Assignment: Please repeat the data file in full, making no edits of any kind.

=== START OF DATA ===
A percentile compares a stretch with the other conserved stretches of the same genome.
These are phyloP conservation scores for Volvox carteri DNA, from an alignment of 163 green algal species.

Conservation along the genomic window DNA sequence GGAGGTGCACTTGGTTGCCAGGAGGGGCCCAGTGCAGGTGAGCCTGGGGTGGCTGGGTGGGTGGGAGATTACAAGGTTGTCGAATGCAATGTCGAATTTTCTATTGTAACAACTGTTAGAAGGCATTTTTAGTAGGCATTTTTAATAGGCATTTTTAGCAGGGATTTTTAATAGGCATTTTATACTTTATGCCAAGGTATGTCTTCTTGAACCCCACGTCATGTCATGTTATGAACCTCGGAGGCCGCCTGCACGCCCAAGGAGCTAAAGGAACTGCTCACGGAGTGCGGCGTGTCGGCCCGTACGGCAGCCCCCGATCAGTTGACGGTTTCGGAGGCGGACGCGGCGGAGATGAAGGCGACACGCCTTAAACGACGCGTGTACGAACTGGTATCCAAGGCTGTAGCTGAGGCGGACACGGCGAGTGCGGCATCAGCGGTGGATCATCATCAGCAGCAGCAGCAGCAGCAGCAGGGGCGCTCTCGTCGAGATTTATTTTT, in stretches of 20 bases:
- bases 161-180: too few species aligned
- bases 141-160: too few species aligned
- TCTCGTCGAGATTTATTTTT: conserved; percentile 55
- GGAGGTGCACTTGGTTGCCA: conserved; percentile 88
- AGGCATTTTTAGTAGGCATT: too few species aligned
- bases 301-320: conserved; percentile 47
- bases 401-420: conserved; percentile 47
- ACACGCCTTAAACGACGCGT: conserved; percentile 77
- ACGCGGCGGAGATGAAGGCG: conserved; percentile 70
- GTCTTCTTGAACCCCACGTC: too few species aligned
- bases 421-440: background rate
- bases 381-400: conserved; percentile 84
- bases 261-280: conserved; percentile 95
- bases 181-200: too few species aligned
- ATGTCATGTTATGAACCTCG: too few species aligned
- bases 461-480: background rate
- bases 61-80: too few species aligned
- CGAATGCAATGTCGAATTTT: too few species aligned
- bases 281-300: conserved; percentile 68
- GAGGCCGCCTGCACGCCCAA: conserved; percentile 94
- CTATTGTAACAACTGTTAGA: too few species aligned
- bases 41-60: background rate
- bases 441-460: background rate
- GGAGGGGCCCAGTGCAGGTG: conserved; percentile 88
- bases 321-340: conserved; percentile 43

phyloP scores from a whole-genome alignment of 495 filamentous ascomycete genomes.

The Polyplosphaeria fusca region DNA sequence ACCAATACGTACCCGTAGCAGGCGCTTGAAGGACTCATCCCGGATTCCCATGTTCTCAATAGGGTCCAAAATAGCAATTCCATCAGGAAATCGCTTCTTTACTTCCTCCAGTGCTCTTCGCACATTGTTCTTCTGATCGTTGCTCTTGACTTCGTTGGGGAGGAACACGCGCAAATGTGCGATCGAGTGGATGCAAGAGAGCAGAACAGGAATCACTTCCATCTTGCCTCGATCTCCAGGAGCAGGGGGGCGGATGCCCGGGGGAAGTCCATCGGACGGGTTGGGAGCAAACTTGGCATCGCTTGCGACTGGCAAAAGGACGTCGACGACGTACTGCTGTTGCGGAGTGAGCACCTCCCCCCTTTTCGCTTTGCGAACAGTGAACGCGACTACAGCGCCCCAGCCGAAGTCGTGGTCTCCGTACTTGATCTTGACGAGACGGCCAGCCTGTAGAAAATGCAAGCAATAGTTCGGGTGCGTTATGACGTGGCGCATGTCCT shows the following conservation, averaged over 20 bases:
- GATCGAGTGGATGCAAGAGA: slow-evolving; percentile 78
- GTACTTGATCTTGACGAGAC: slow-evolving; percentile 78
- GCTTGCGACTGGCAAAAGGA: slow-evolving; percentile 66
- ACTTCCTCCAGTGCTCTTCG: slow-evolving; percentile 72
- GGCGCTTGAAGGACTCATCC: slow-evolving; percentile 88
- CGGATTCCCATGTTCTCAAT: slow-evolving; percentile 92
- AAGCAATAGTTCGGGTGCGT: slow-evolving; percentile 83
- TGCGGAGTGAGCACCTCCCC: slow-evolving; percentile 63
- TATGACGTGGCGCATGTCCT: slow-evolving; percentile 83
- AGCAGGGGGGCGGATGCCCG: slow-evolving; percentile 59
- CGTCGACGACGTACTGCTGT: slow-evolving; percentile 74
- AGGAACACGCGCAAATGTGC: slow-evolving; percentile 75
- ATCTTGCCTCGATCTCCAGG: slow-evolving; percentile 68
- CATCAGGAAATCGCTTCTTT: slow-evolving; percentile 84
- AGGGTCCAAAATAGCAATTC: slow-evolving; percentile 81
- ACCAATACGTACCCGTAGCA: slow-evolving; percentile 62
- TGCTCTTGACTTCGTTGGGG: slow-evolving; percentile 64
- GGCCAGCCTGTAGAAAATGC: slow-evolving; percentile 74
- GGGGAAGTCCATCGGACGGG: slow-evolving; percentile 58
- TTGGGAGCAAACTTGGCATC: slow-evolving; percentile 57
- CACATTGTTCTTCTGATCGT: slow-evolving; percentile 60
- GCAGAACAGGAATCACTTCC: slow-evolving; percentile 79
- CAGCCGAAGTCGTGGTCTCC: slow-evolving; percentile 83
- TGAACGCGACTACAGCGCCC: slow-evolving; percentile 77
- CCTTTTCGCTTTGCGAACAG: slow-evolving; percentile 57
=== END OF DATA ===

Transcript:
A percentile compares a stretch with the other conserved stretches of the same genome.
These are phyloP conservation scores for Volvox carteri DNA, from an alignment of 163 green algal species.

Conservation along the genomic window DNA sequence GGAGGTGCACTTGGTTGCCAGGAGGGGCCCAGTGCAGGTGAGCCTGGGGTGGCTGGGTGGGTGGGAGATTACAAGGTTGTCGAATGCAATGTCGAATTTTCTATTGTAACAACTGTTAGAAGGCATTTTTAGTAGGCATTTTTAATAGGCATTTTTAGCAGGGATTTTTAATAGGCATTTTATACTTTATGCCAAGGTATGTCTTCTTGAACCCCACGTCATGTCATGTTATGAACCTCGGAGGCCGCCTGCACGCCCAAGGAGCTAAAGGAACTGCTCACGGAGTGCGGCGTGTCGGCCCGTACGGCAGCCCCCGATCAGTTGACGGTTTCGGAGGCGGACGCGGCGGAGATGAAGGCGACACGCCTTAAACGACGCGTGTACGAACTGGTATCCAAGGCTGTAGCTGAGGCGGACACGGCGAGTGCGGCATCAGCGGTGGATCATCATCAGCAGCAGCAGCAGCAGCAGCAGGGGCGCTCTCGTCGAGATTTATTTTT, in stretches of 20 bases:
- bases 161-180: too few species aligned
- bases 141-160: too few species aligned
- TCTCGTCGAGATTTATTTTT: conserved; percentile 55
- GGAGGTGCACTTGGTTGCCA: conserved; percentile 88
- AGGCATTTTTAGTAGGCATT: too few species aligned
- bases 301-320: conserved; percentile 47
- bases 401-420: conserved; percentile 47
- ACACGCCTTAAACGACGCGT: conserved; percentile 77
- ACGCGGCGGAGATGAAGGCG: conserved; percentile 70
- GTCTTCTTGAACCCCACGTC: too few species aligned
- bases 421-440: background rate
- bases 381-400: conserved; percentile 84
- bases 261-280: conserved; percentile 95
- bases 181-200: too few species aligned
- ATGTCATGTTATGAACCTCG: too few species aligned
- bases 461-480: background rate
- bases 61-80: too few species aligned
- CGAATGCAATGTCGAATTTT: too few species aligned
- bases 281-300: conserved; percentile 68
- GAGGCCGCCTGCACGCCCAA: conserved; percentile 94
- CTATTGTAACAACTGTTAGA: too few species aligned
- bases 41-60: background rate
- bases 441-460: background rate
- GGAGGGGCCCAGTGCAGGTG: conserved; percentile 88
- bases 321-340: conserved; percentile 43

phyloP scores from a whole-genome alignment of 495 filamentous ascomycete genomes.

The Polyplosphaeria fusca region DNA sequence ACCAATACGTACCCGTAGCAGGCGCTTGAAGGACTCATCCCGGATTCCCATGTTCTCAATAGGGTCCAAAATAGCAATTCCATCAGGAAATCGCTTCTTTACTTCCTCCAGTGCTCTTCGCACATTGTTCTTCTGATCGTTGCTCTTGACTTCGTTGGGGAGGAACACGCGCAAATGTGCGATCGAGTGGATGCAAGAGAGCAGAACAGGAATCACTTCCATCTTGCCTCGATCTCCAGGAGCAGGGGGGCGGATGCCCGGGGGAAGTCCATCGGACGGGTTGGGAGCAAACTTGGCATCGCTTGCGACTGGCAAAAGGACGTCGACGACGTACTGCTGTTGCGGAGTGAGCACCTCCCCCCTTTTCGCTTTGCGAACAGTGAACGCGACTACAGCGCCCCAGCCGAAGTCGTGGTCTCCGTACTTGATCTTGACGAGACGGCCAGCCTGTAGAAAATGCAAGCAATAGTTCGGGTGCGTTATGACGTGGCGCATGTCCT shows the following conservation, averaged over 20 bases:
- GATCGAGTGGATGCAAGAGA: slow-evolving; percentile 78
- GTACTTGATCTTGACGAGAC: slow-evolving; percentile 78
- GCTTGCGACTGGCAAAAGGA: slow-evolving; percentile 66
- ACTTCCTCCAGTGCTCTTCG: slow-evolving; percentile 72
- GGCGCTTGAAGGACTCATCC: slow-evolving; percentile 88
- CGGATTCCCATGTTCTCAAT: slow-evolving; percentile 92
- AAGCAATAGTTCGGGTGCGT: slow-evolving; percentile 83
- TGCGGAGTGAGCACCTCCCC: slow-evolving; percentile 63
- TATGACGTGGCGCATGTCCT: slow-evolving; percentile 83
- AGCAGGGGGGCGGATGCCCG: slow-evolving; percentile 59
- CGTCGACGACGTACTGCTGT: slow-evolving; percentile 74
- AGGAACACGCGCAAATGTGC: slow-evolving; percentile 75
- ATCTTGCCTCGATCTCCAGG: slow-evolving; percentile 68
- CATCAGGAAATCGCTTCTTT: slow-evolving; percentile 84
- AGGGTCCAAAATAGCAATTC: slow-evolving; percentile 81
- ACCAATACGTACCCGTAGCA: slow-evolving; percentile 62
- TGCTCTTGACTTCGTTGGGG: slow-evolving; percentile 64
- GGCCAGCCTGTAGAAAATGC: slow-evolving; percentile 74
- GGGGAAGTCCATCGGACGGG: slow-evolving; percentile 58
- TTGGGAGCAAACTTGGCATC: slow-evolving; percentile 57
- CACATTGTTCTTCTGATCGT: slow-evolving; percentile 60
- GCAGAACAGGAATCACTTCC: slow-evolving; percentile 79
- CAGCCGAAGTCGTGGTCTCC: slow-evolving; percentile 83
- TGAACGCGACTACAGCGCCC: slow-evolving; percentile 77
- CCTTTTCGCTTTGCGAACAG: slow-evolving; percentile 57